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Food without fear: How Beef Checkoff-funded research keeps consumer safe

By Torri Ortiz Lienemann, Ph.D., Princeton, Neb.

Safety first. As a mom, I am acutely aware of household dangers… cleaning products, hot stoves, wet floors, running with scissors; however, biting into a burger does not usually make that list. Although, if, like me, you were around back in 1993 when an E. coli outbreak happened at a national fast-food chain, you probably do remember being far more concerned about food contamination.

After that outbreak, the Beef Checkoff began funding research that not only changed the beef industry, but also improved food safety across the board. And, while food safety is much better today than ever before, I believe it’s important that the checkoff continues researching foodborne pathogens so that we can continue to enjoy our food without concern. To understand why it’s so important, we must first remember how we got started — and how we got here.

AN INDUSTRY BLUEPRINT



Back in ’93, the Beef-Checkoff-funded Blue-Ribbon Task Force developed an industry blueprint for managing the food safety risks from E. coli O157:H7. The scientists and other professionals on this task force analyzed the beef industry supply chain, reviewed public and private research findings, and drew on their own to better understand E. coli O157:H7 and how to avoid contamination in the future.

The task force published its report in 1994, recommending strategies to improve meat safety. Over the remainder of the decade, the checkoff-funded Beef Safety Research Program filled the scientific “gaps” that the task force identified throughout the supply chain to make meat safer.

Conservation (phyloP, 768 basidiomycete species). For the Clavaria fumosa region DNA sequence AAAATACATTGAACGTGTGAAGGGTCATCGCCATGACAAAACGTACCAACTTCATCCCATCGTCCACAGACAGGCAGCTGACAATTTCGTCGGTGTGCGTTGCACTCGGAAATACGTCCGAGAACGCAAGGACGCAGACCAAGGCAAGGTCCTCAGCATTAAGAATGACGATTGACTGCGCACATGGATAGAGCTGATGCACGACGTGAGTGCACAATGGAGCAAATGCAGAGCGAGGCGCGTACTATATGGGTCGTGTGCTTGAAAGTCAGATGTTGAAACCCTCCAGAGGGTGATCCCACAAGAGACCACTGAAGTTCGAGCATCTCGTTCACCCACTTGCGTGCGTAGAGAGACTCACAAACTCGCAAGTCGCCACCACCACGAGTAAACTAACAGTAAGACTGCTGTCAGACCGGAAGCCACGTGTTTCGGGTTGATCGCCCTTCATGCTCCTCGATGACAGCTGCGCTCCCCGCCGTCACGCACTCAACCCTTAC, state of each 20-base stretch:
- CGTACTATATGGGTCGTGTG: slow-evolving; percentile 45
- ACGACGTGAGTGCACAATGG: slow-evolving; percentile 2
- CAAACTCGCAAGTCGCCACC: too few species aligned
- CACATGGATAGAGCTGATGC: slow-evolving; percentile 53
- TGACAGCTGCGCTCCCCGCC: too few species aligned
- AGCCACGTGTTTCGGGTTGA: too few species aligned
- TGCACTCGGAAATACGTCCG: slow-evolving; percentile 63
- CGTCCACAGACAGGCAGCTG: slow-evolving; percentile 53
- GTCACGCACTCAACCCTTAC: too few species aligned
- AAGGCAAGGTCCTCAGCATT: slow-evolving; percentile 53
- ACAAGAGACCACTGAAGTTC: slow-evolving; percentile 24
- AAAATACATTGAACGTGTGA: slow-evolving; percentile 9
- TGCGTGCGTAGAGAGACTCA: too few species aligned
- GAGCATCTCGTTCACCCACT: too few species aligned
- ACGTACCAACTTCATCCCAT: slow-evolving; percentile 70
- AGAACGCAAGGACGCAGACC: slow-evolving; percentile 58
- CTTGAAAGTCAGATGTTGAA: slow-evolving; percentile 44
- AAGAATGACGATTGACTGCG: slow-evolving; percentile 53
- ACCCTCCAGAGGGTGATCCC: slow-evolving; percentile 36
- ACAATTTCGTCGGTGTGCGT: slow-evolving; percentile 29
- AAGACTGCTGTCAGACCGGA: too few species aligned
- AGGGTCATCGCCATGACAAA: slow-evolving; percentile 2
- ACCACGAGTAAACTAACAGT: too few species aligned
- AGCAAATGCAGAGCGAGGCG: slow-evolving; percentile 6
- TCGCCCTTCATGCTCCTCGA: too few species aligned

During the 2000s, several ongoing checkoff-funded studies evaluated interventions intended to reduce microbial contamination both on and inside animals. The Beef Checkoff’s research identified specific areas where carcass contamination was most likely to occur. Scientists were then able to evaluate the occurrence and prevention of pathogens throughout the processing chain. Large processing facilities throughout the country implemented these safety interventions and still use them when processing beef and other proteins today.

In 2007, the Center for Disease Control set a goal to reduce infections from foodborne E. coli O157:H7 by 50 percent in 2010. This “Healthy People” goal was met in 2009 and would have been much less likely to happen without the beef industry’s research.

INVESTING IN A SAFER FUTURE

No doubt, the Beef Checkoff played a pivotal role in ensuring beef product safety. It honestly makes me wonder where the industry would be today if not for producers’ continued investments into the Beef Checkoff.

Research shows us that while beef safety is very important to beef stakeholders, it’s less relevant to today’s consumers. In fact, according to beef safety research conducted by the National Cattlemen’s Beef Association, a contractor to the checkoff, 90 percent of consumers feel the beef they eat from the grocery store is safe. The same research found that only 23 percent of consumers worry about foodborne illness when cooking at home. Checkoff-funded research has helped an entire generation of consumers feel more confident about the safety of the food they purchase and consume.

The Beef Checkoff’s Beef Safety Research Program will continue to focus on every step of the supply chain, beginning with the producer, all the way to the restaurant. To anticipate issues before they escalate into a crisis, Beef Checkoff foodborne contamination research has expanded to include other pathogens and will continue to evolve to address emerging issues.

With the support of this robust and comprehensive research program, the beef industry provides consumers worldwide with consistently safe beef products.

Today, USDA food availability data tells us the average American eats about 55 pounds of beef per year. Consumers’ great trust in beef safety combined with their overall enjoyment of beef has helped demand remain strong for decades. And that supports the Checkoff’s primary purpose – driving demand for beef. It’s just another example of how the Beef Checkoff continues to use producer dollars for the good of the entire beef industry.

To learn more about the Beef Checkoff’s beef safety research program, visit BeefResearch.org.

Ortiz Lienemann is a Cattlemen’s Beef Board member and co-chair, Safety & Product Innovation Committee

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